Biometrics — the security method for identifying an individual by making a match of fingerprints, iris, face, voice, DNA and other unique physical traits — scares people, an industry leader in the field acknowledged this week. But enterprise technology managers say there's no doubt biometrics is a boon to enterprise security.
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"There are perception issues we all face," said John Mears, director of biometrics and identity management solutions at Lockheed Martin Information Systems and Global Services Civil. In his keynote address at the Biometric Consortium Conference last week, Mears acknowledged that the public perception of biometrics tends to be rather negative because it's personal and physical.
"There's the perception that biometrics can injure you," he pointed out, telling industry attendees there's a need to educate the public that gathering of biometric samples, such as scans of the iris of the eyes, is not harmful. He said he can understand how people are nervous when the subject of DNA comes up. DNA is in every human cell, and saliva samples collected in a cotton swab in the cheek, for example, are enough to allow an analysis of each person's unique DNA profile as a unique identifier (though identical twins share the same DNA).
"They think when you've taken their DNA, you've taken their soul," he said. The biometrics industry has to do a better job of explaining the technology and its purpose to the public, he said. He also noted that there are now a lot of state efforts to kill biometrics projects, such as Texas repealing use of biometrics in its food-stamp program, while California, Alaska, and other states are also battling biometrics.
In New Hampshire, there has been a bill to restrict collection of biometric data, Mears pointed out, adding the next hit that biometrics could face is if it's perceived that social-networking sites are using facial recognition wrongly.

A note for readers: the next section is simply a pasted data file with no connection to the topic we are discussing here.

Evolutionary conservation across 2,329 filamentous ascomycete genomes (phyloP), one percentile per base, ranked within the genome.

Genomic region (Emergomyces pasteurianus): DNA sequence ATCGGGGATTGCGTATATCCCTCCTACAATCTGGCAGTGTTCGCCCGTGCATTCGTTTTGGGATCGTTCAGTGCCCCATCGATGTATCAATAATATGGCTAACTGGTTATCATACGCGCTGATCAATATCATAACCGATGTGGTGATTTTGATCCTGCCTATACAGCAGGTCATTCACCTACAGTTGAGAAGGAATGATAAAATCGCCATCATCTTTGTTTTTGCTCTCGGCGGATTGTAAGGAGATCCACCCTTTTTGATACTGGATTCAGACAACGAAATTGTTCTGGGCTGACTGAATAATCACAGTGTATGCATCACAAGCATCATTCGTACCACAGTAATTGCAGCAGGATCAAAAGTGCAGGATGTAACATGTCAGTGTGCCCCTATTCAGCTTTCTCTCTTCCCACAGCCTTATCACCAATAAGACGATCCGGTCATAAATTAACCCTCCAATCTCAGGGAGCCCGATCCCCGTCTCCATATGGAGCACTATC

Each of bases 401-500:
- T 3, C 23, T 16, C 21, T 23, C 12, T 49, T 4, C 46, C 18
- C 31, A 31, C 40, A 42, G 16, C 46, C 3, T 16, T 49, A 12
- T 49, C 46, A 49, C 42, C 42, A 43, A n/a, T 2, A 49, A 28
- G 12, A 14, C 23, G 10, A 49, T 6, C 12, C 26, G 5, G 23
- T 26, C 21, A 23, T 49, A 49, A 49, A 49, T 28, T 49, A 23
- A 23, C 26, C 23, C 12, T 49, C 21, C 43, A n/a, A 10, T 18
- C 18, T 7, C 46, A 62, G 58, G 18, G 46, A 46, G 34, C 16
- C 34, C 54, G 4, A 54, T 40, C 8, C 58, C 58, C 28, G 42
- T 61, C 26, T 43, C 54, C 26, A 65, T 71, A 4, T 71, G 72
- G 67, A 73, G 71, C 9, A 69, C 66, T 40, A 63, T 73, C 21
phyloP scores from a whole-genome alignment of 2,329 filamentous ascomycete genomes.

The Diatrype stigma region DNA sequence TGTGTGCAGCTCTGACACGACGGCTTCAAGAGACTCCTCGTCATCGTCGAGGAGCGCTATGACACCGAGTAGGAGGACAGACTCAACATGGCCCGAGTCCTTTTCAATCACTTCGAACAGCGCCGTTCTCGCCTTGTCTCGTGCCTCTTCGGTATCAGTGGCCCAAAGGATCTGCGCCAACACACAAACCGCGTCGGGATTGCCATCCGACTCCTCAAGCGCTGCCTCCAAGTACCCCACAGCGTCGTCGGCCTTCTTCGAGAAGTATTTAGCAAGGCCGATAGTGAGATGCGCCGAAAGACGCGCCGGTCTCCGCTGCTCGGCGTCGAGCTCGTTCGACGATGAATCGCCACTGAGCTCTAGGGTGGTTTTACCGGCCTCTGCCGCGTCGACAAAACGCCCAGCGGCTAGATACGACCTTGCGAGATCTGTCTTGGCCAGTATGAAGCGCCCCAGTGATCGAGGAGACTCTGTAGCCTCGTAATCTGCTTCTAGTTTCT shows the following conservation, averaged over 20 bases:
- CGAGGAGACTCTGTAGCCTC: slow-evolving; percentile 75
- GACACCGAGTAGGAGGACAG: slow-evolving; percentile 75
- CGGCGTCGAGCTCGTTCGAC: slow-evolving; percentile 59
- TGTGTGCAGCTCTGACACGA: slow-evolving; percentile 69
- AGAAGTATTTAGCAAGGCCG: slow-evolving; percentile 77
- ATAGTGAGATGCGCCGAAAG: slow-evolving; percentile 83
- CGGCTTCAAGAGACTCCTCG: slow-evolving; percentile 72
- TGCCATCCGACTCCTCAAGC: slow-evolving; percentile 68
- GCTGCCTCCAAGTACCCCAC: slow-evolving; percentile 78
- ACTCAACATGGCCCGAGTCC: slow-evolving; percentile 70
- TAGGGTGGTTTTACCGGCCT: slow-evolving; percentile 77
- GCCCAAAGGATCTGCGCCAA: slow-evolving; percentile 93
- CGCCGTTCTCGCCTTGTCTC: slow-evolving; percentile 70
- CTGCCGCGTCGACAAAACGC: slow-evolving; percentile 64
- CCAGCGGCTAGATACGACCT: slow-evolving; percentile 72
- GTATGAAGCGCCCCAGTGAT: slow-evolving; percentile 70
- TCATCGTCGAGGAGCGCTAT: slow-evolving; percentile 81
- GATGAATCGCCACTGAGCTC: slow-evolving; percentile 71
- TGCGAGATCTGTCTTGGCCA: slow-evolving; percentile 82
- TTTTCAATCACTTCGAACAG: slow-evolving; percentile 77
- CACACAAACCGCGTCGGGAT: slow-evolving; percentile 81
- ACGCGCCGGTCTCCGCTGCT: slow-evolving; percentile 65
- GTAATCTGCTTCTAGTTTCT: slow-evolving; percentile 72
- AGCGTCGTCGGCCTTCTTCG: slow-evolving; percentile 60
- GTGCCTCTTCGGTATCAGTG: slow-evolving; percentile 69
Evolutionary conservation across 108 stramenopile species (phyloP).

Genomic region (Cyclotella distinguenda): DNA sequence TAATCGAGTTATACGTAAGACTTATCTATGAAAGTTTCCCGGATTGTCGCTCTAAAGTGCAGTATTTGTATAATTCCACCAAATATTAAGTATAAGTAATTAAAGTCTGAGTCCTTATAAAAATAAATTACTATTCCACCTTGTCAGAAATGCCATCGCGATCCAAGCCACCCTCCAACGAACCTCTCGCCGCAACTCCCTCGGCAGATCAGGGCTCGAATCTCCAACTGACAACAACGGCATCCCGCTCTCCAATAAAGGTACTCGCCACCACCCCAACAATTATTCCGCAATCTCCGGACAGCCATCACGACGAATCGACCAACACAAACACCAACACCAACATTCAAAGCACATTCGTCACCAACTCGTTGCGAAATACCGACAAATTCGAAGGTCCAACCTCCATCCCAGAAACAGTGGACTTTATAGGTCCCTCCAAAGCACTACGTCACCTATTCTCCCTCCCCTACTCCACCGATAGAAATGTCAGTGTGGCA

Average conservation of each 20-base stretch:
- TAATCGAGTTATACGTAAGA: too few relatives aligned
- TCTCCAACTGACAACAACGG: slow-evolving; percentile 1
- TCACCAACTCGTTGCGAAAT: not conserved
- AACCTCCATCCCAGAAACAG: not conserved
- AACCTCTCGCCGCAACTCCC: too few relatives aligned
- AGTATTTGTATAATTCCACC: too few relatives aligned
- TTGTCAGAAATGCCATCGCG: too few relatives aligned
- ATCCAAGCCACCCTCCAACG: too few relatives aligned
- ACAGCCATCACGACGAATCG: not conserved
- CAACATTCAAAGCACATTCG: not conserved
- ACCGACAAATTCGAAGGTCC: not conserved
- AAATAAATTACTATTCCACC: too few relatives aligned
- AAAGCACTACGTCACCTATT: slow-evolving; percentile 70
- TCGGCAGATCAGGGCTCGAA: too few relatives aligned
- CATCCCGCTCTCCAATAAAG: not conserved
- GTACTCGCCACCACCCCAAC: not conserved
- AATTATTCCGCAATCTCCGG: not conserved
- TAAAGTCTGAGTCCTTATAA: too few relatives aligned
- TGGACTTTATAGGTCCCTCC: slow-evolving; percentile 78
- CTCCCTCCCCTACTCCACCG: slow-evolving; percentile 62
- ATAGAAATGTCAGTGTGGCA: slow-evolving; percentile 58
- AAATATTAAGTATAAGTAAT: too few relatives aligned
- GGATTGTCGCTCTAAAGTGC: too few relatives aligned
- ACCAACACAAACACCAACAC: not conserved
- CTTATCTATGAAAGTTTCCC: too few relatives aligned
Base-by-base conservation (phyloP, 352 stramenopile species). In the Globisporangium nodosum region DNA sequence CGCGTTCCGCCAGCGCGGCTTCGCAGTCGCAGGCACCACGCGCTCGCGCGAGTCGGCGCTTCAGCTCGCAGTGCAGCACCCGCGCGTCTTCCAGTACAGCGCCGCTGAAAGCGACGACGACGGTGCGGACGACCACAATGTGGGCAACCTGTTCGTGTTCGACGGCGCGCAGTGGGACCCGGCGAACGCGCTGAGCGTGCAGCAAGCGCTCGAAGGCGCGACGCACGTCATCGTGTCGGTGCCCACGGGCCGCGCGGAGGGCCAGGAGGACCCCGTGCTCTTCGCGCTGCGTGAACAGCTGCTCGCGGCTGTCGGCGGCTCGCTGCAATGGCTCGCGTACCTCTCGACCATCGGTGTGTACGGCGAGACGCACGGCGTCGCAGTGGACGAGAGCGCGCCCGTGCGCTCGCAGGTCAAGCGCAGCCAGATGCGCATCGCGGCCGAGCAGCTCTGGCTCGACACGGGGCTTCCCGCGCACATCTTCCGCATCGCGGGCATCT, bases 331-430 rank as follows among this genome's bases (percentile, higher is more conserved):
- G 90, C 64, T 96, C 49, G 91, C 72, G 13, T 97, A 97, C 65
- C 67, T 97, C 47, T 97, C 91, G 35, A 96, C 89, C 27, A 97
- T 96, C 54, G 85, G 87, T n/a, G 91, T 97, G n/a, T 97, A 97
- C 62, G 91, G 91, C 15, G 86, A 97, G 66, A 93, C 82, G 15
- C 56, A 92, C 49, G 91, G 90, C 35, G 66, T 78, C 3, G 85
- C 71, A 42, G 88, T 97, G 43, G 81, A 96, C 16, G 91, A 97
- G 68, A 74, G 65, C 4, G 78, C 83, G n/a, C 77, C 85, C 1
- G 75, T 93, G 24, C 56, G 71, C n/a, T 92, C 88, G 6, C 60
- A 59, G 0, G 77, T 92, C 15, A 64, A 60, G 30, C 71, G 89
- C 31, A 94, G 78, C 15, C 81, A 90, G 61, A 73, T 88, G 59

But the positive perception of biometrics can be heard from enterprise IT managers that find it delivers strong security and helps in meeting auditing requirements.
"We use biometrics in all our clinical areas through a fingerprint on a pad," says Jim Lowder, vice president of technology at OhioHealth, the regional group of hospitals in Ohio. Hospital workers accessing a computer to view clinical applications all use fingerprint-based verification.
The healthcare system's Imprivata OneSign authentication appliance for single-sign-on (SSO) and access management accepts this type of fingerprint biometric. Simple passwords still exist for internal purposes and as an alternative, but no one has to use them because the Imprivata SSO device is set up to accept the fingerprint identification as the primary strong authentication.
Not only does this spare staff from having to remember user ID and passwords for each application but the fingerprint biometrics security also helps in meeting requirements from the Ohio Board of Pharmacy that allow for approval of medical prescriptions without physicians having to sign a paper-based prescription.
In general, fingerprint-based identification for access to computer applications has worked very well, though in a very small number of people, their fingerprints are too faint to allow the device to work well, says Lowder. Other forms of two-factor authentication that OhioHealth uses include PhoneFactor, which once you enter a corporate PIN and password, an automated call is made to your phone and you verify your identity. If there's any downside to fingerprint biometrics, says Lowder, it's that end-users tend to forget their passwords entirely.